Field technicians for the survey walk these four transects every month, but calling it walking is something of an understatement on this terrain. The thickly forested Baram region is carved out of limestone mountains, landscaped by loose leafy forest trails, dipterocarp roots and mossy streams. Snaking its way through the middle is the mighty Baram River, the life source for dozens of villages, around 20,000 Indigenous people, and innumerable endemic animal and plant species. The upper Baram region is the largest area of unprotected and intact forest left in Sarawak, and like many places of high ecological value, it is a race against time to establish protected areas before timber companies obtain or act on their logging licenses. 

Field technicians monitor for sightings and signs of the spectacular array of primates, felines, reptiles, birds and other creatures that share this land. Using the Baram Heritage Survey smartphone app, the techs feed these sightings into a database to be analyzed by local researchers at UNIMAS and international researchers at the University of California, Berkeley

Sejalee keeps meticulous notes of every sighting and runs us through his notebook jottings of what he has found so far. Field technicians like Sejalee, who have lived their entire lives by these forests, have no trouble spotting sun bear claw marks, or mud rubbed on trees as a sign of deer, or pangolin nests. They can distinguish between the sounds of the six different hornbills that live in the Baram region and can, of course, tell which poo belongs to whom.

Citizen scientist Sejalee. Fiona McAlpine
Sejalee (left) and Robert. Fiona McAlpine
Citizen scientist Robert. Fiona McAlpine

Although we trained the technicians to use our app, their understanding of the forest was key to the app’s design and is vital to the survey’s success. Our eight field technicians across three village clusters, though geographically close, have different cultures, different languages and different ways of viewing the forest. Technicians are not only finding different animals in their geographical areas, but they are also identifying them in completely different ways.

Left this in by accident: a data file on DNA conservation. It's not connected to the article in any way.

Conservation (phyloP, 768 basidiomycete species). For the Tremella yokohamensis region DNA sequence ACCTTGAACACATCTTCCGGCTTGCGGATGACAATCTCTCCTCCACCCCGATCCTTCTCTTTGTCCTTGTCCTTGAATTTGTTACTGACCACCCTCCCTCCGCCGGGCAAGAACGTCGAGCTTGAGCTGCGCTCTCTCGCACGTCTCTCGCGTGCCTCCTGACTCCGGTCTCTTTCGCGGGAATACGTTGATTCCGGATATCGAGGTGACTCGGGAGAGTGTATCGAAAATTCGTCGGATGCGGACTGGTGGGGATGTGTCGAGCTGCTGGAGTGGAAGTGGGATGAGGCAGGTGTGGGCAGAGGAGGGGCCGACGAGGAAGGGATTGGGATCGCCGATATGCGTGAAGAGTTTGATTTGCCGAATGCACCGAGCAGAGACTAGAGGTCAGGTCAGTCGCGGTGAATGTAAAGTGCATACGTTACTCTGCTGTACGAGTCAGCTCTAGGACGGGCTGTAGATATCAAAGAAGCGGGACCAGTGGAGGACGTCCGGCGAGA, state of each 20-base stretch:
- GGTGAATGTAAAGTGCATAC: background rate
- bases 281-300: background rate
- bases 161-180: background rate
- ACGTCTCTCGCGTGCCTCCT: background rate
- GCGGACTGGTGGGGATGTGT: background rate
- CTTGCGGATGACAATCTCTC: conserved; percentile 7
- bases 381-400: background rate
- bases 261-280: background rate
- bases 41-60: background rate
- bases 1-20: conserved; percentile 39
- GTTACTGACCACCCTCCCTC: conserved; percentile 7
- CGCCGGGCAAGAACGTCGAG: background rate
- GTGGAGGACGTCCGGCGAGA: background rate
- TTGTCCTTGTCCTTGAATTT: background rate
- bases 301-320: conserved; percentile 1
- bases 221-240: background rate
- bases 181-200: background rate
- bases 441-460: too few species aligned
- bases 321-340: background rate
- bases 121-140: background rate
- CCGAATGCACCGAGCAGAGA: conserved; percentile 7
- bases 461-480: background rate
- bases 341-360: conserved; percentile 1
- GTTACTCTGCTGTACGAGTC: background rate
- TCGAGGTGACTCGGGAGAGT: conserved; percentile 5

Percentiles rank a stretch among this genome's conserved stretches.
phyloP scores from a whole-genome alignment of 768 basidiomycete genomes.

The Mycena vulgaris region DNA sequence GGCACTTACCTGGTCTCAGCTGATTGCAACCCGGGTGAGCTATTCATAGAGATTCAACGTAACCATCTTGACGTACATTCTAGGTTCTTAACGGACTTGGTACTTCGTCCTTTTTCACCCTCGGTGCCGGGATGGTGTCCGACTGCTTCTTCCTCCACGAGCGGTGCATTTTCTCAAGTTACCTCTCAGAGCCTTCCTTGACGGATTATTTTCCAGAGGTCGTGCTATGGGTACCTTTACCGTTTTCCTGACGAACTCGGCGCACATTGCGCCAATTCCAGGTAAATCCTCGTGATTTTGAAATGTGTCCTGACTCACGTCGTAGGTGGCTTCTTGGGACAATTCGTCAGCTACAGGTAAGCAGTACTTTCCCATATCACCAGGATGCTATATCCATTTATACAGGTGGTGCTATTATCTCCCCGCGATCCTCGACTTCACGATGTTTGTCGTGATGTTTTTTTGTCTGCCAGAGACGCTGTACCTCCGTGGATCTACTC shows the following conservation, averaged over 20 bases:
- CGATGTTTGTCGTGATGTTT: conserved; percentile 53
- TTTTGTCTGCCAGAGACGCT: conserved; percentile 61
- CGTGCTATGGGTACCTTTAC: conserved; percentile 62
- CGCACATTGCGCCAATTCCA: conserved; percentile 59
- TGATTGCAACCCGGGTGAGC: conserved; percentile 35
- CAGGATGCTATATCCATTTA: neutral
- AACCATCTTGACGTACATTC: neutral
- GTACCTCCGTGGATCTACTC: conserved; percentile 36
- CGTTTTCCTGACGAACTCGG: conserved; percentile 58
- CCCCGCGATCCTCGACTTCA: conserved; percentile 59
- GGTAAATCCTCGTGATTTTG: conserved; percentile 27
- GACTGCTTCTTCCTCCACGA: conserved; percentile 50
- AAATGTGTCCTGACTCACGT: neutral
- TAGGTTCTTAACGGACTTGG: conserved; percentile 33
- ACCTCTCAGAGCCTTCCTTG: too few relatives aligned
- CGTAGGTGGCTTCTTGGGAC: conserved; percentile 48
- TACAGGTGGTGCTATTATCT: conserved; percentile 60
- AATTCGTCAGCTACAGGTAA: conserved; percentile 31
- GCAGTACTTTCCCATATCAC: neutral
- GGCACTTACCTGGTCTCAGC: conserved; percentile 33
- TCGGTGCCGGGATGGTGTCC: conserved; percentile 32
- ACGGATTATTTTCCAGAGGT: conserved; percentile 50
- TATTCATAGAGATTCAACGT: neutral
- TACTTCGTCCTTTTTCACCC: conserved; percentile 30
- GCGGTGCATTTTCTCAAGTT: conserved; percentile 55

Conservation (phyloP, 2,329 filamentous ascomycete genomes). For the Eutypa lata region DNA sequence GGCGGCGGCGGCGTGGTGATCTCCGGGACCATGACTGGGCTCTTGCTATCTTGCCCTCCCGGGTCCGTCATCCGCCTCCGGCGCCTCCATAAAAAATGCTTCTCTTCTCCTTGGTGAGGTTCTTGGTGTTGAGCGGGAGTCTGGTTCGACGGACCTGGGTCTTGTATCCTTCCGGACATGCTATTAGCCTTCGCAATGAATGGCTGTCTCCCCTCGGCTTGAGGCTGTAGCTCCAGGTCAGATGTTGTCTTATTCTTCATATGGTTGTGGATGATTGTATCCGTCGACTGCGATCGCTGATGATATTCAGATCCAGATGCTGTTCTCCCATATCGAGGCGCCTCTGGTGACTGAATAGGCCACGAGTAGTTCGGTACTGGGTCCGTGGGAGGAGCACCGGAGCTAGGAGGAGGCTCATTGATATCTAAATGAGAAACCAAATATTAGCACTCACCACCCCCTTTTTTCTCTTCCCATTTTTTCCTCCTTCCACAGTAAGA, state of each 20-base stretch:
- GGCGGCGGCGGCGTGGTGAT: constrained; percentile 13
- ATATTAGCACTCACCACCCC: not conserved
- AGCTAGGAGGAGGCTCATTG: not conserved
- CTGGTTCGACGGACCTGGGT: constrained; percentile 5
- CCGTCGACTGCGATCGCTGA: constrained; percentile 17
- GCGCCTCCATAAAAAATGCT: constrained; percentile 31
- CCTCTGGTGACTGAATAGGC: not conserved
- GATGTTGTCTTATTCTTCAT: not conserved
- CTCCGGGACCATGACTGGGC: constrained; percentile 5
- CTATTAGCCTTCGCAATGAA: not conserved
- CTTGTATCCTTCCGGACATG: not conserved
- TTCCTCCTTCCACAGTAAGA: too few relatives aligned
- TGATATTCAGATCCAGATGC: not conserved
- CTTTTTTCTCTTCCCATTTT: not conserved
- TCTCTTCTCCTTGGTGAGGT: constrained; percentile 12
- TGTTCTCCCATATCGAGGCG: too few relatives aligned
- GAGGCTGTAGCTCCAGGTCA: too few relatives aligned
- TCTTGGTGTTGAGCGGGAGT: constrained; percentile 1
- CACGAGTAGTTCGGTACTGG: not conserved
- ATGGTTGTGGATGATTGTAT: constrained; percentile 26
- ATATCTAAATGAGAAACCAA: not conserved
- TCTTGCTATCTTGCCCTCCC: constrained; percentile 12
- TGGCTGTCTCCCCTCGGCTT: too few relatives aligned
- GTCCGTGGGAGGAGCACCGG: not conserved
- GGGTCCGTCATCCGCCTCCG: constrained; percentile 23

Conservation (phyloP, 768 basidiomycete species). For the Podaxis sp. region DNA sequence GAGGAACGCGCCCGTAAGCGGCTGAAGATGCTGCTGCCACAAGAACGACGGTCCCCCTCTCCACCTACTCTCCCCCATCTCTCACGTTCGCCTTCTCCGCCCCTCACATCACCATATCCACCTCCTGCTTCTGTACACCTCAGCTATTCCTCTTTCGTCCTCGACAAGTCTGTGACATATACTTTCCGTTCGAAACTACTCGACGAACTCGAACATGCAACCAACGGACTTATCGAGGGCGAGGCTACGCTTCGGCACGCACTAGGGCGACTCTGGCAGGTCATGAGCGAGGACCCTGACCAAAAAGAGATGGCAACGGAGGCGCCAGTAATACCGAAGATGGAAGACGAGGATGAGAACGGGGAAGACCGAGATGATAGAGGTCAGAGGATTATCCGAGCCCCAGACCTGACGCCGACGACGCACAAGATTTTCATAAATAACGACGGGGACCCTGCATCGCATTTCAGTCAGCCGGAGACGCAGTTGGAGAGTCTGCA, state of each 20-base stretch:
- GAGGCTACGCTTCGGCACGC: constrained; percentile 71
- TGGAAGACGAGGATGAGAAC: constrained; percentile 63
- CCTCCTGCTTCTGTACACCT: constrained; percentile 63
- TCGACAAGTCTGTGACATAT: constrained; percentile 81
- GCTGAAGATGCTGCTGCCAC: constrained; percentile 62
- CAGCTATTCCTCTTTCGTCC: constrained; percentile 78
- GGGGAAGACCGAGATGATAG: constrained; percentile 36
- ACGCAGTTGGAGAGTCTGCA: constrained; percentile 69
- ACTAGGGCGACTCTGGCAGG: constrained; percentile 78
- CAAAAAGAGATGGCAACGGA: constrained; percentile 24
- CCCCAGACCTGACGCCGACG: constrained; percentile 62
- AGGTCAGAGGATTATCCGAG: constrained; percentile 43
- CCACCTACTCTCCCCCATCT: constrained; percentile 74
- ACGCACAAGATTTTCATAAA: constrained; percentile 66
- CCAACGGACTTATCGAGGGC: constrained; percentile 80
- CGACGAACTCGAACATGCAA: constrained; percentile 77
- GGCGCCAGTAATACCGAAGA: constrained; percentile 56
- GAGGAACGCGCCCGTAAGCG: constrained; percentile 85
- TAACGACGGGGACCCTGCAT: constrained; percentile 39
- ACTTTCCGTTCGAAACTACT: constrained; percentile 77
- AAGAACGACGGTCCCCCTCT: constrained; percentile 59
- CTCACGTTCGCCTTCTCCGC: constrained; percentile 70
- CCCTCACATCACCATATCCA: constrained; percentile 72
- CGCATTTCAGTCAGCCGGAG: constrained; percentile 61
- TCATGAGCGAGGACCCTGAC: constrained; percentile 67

For example, one set of technicians with heavy leaf-fall on their transects can’t rely on animal tracks, so instead have given us a bevy of animal signs based on sound and smell. Or, despite the app having more than five ways to mark sightings of wild boar, every month our technicians are finding new sighting methods to add. This month, it was the sound of two male boar battling it out for territorial dominance. 

In the morning we walk up the river to a small waterfall, slippery with moss. After chatting with our field technicians, it is tempting to peer in every nook and cranny in the hopes of making our own great discoveries. Though the survey is in its infancy, it is clear that the Selungo river – and the whole Baram region – is brimming with life and worthy of protection. Simple technology teamed with traditional ecological knowledge can produce abundant and exciting results for science and for conservation, and we hope our field technicians’ small discoveries add up into a rich tapestry of data, strong enough to save this land from the chainsaws and bulldozers that place it under threat.

Fiona McAlpine is the communications and media manager for The Borneo Project.